One positive outcome of this odyssey through hacker hell was lots of old-fashioned longhand writing. I’m a fountain pen addict—I own one for each book I’ve written plus a couple more I couldn’t resist. I start each new book with a new pen. I prefer to think of it as ritual rather than superstition. Hey, it’s my quirk, so I get to name it.

Another positive was more indulgence in manga. When I’m writing a mystery, I can’t read one. Writing is fun but it’s also hard work, so manga is my relaxation of choice. I love the angst, the scenery-chewing, the purple prose. All the things I don’t indulge in when I write. Nowhere else can I find demons with a sense of humor or vampires who preen like beauty pageant contestants.

It’s also a learning experience—sometimes I don’t get the humor. Sometimes I do, but the timing of the joke seems off. And often I learn cultural tidbits that I squirrel away for possible character creation in future books. (Yes, that is the cover of Noah Lukeman’s invaluable The First Five Pages on the far left. It’s one of my essentials.)

So, fellow writers, what’s your new WIP ritual? Pens? A new playlist? (Adam Hurst’s amazing cello music is the soundtrack for the current book.) And as long as I’m being nosy, do you read the genre of the book you’re writing, or do you do a one-eighty like me? I love seeing how everyone else does the process.

Monday, July 5, 2010

Why the Finger Lakes?

The Broken Vows mystery series are set in the Finger Lakes region of New York State for two main reasons:

1) It’s a beautiful area, worth recommending.
2) A lot of my happiest days occurred there.

My first book, For Better, For Murder, opens in Wachobe, a fictional town on the region’s western border. With a fictional town I hoped to write whatever I wanted without being corrected or offending anyone. But in the eastern Finger Lakes, Skaneateles hosts a Dickens Christmas that surpasses the Dickens Festival in my book.

In the second book, For Richer, For Danger, my protagonist travels to Canandaigua, where I spent childhood summers camping, swimming, exploring, and riding the carousel in the Roseland Amusement Park which closed in 1985. My family enjoyed the summertime Waterfront Arts Festival and the Canandaigua Art and Music Festival for years and the more recent holiday-time European-inspired Christkindl Market and Festival of Trees.

As kids, when not in Canandaigua, we spent weekends in the western part of the region on a hill above Hemlock Lake, where my grandfather built a cabin on ten acres across the road from his birthplace. We picked blueberries, played games, swam, planted sticks that magically grew into candy, etc.

Nowadays, my family hangs out on Keuka Lake, where it is possible to:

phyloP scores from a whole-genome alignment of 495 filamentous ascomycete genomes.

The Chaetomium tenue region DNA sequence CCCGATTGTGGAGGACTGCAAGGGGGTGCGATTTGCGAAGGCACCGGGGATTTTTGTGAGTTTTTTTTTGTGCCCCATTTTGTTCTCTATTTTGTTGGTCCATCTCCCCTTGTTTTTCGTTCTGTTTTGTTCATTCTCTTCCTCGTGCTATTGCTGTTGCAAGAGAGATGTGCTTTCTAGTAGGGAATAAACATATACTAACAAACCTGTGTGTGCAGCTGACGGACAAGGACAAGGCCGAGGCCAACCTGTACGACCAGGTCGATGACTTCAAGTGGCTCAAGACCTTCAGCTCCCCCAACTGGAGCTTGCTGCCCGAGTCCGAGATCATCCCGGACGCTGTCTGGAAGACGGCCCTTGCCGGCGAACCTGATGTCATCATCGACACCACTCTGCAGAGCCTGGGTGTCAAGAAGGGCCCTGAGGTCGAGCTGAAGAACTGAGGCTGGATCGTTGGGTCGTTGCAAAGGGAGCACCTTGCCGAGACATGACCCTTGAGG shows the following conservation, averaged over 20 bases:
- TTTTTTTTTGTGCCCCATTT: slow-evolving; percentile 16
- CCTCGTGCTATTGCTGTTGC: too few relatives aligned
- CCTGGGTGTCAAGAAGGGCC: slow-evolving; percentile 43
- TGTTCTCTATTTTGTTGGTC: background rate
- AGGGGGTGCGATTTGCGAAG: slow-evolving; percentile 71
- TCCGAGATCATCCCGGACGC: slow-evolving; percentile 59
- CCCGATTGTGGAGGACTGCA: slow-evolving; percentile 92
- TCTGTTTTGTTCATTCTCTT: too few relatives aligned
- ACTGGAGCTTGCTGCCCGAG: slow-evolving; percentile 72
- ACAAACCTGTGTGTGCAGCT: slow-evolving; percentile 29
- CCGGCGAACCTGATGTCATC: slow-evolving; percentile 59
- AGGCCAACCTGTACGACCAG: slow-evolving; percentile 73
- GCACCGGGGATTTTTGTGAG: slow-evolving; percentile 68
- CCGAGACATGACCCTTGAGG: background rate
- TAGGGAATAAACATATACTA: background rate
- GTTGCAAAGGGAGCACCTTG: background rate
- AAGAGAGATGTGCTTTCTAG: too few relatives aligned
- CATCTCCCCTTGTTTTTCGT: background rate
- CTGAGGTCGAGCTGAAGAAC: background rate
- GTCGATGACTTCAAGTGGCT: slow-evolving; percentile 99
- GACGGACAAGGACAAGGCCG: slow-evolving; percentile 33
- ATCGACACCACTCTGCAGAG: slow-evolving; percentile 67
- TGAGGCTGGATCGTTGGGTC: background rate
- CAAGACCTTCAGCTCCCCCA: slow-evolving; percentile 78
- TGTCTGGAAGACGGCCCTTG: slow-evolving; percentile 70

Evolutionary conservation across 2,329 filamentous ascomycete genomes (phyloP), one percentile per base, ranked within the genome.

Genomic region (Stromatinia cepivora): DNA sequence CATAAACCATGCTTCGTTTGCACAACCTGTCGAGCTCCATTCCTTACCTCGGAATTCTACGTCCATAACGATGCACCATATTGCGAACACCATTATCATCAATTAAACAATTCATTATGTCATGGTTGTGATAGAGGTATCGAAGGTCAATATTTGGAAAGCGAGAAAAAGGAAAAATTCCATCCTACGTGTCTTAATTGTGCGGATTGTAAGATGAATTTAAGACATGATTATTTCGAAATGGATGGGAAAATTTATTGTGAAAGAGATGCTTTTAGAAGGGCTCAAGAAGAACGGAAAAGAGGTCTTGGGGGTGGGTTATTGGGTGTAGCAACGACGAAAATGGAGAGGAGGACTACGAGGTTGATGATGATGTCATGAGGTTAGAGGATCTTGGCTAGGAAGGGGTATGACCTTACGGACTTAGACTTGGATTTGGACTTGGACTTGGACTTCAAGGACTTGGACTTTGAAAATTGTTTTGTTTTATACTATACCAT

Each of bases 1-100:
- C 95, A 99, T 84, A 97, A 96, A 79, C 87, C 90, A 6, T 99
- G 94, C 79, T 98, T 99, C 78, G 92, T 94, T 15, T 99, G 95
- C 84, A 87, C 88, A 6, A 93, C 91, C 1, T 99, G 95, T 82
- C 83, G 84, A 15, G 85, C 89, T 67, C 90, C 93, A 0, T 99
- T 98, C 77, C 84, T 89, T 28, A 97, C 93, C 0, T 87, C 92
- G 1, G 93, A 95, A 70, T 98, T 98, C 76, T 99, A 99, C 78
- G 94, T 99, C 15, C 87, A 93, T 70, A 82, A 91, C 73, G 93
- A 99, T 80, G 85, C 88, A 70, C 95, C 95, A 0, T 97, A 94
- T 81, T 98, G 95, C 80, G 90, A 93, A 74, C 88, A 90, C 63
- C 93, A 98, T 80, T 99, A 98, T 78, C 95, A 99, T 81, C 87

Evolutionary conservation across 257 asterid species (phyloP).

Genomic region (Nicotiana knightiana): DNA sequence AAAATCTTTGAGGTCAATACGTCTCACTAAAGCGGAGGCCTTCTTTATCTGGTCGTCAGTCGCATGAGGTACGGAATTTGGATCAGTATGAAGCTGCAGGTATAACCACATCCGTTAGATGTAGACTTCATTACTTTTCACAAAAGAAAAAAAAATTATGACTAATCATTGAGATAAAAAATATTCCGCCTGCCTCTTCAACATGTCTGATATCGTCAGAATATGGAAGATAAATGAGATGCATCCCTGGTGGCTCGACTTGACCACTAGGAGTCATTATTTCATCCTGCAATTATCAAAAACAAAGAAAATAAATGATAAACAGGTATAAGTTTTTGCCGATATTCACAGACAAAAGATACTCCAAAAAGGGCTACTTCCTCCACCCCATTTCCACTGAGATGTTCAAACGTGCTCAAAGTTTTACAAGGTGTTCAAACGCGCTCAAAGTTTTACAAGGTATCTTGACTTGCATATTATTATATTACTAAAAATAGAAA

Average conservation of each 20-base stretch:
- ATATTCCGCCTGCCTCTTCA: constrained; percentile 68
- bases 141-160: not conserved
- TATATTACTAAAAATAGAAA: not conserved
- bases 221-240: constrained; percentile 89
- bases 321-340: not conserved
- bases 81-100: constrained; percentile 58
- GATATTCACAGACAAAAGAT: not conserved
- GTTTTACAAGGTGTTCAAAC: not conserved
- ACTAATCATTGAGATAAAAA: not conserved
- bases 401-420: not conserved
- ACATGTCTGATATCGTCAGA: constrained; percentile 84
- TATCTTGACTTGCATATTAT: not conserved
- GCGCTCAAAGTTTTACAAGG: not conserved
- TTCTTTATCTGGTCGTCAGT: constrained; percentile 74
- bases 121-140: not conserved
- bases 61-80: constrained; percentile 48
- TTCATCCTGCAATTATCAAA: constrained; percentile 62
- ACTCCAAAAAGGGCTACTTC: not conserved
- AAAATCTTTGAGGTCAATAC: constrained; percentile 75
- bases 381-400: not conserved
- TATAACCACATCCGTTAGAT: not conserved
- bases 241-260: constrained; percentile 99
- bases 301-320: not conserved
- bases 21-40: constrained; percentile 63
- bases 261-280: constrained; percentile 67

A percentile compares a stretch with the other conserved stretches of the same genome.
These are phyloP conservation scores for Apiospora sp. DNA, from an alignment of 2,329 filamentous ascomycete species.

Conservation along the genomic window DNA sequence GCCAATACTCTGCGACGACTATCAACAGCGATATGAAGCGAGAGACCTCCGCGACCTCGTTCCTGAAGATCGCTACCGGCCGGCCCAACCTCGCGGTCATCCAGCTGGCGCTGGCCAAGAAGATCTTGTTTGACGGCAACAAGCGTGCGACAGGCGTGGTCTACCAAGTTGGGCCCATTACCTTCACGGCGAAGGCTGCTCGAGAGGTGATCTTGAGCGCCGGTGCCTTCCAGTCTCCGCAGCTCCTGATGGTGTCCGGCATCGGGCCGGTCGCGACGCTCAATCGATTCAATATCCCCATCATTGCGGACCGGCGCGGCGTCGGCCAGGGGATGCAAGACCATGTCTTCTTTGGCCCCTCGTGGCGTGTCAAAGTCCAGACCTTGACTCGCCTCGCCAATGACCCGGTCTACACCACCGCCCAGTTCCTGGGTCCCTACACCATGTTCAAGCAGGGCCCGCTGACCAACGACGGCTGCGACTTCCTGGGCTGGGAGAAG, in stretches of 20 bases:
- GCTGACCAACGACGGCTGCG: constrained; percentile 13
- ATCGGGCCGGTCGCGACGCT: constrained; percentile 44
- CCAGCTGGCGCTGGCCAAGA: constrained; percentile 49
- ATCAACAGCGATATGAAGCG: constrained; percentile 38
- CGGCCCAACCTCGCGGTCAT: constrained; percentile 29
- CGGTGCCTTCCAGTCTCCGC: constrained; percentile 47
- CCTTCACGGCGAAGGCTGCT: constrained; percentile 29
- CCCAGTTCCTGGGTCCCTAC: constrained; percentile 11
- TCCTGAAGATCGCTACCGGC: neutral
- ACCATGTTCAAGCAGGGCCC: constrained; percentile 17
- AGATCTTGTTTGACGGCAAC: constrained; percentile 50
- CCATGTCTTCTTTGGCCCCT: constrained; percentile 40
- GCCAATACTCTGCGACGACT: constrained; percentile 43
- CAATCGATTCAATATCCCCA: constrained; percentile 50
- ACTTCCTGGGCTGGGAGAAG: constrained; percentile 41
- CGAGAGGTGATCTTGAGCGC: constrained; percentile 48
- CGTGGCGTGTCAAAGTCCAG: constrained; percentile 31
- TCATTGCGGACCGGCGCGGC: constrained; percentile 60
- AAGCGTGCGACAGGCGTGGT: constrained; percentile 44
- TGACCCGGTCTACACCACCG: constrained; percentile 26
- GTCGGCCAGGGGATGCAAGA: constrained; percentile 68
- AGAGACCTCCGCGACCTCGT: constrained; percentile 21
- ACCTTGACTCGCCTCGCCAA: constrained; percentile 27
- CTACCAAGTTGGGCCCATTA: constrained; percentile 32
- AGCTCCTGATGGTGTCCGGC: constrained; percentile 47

• Buy tasty Mennonite baked goods and gorgeous handmade quilts

  • Boat or drive to scenic restaurants and wineries with excellent offerings

  • Go fishing, catch nothing, and still come home with a cooler full of fish because friends will share their catch

  • Fall off your friend’s jet ski, be unable to climb back on, and have said friend swim out to rescue you, your small child, and the jet ski

  • Have a dozen strapping young men appear on cue to carry your newly assembled boat hoist into the water and position it for you (several times) even if they have to stay under water longer than really wise

  • Attempt to water ski, wipe out multiple times, and still have your neighbors cheer your success

  • Find talented retiree labor when you need help installing drainage ditches, water pumps, wood flooring, etc.

  • Swim all day—and not think about the fish, turtle, or snake that lives under your dock

  • Relax by the water and have friends float by just to say “hi”

Mind you, I’m not saying all these experiences are mine or my loved ones. I’m just saying the Finger Lakes are a great place to be.

So, what’s your favorite summertime vacation spot? Favorite summer memory?

Friday, July 2, 2010

Will (The Real) Darrell James Please Stand Up

Whenever asked to stand at a public gathering to identify myself, my usual flippant response is “I’m already standing.”

Okay, it’s a clichéd old joke. But, in those instances, I can afford a little levity because I arrive with a basic egocentric attitude, an intrinsic confidence, that I will be the only Darrell James in the room rising from the chair. And why not? I have, after all, never actually met another “me” in real life.

My concept of self is rather limited. I am a former sales engineer; now a mystery writer; a husband, father, and grandfather; a friend to those who know me; and an all around nice guy to the world at large.

At least that’s what I choose to think. So, to verify and affirm my identify, I turned to the keeper of all great knowledge—the Internet. Imagine my dismay when a Google search of myself revealed that I am NOT the only me.

For one thing, I am Darrell James Inmate Looking For Love.

It had never occurred to me that I was both loveless and an inmate. Although, there are days when I feel strapped to my laptop and not feeling any love at all .

I also discovered that I have my own country western band in Chicago. This struck me as though I’m really not taking complete advantage of my celebrity. Where are all the cute cowgirl CW groupies, throwing themselves on my stage?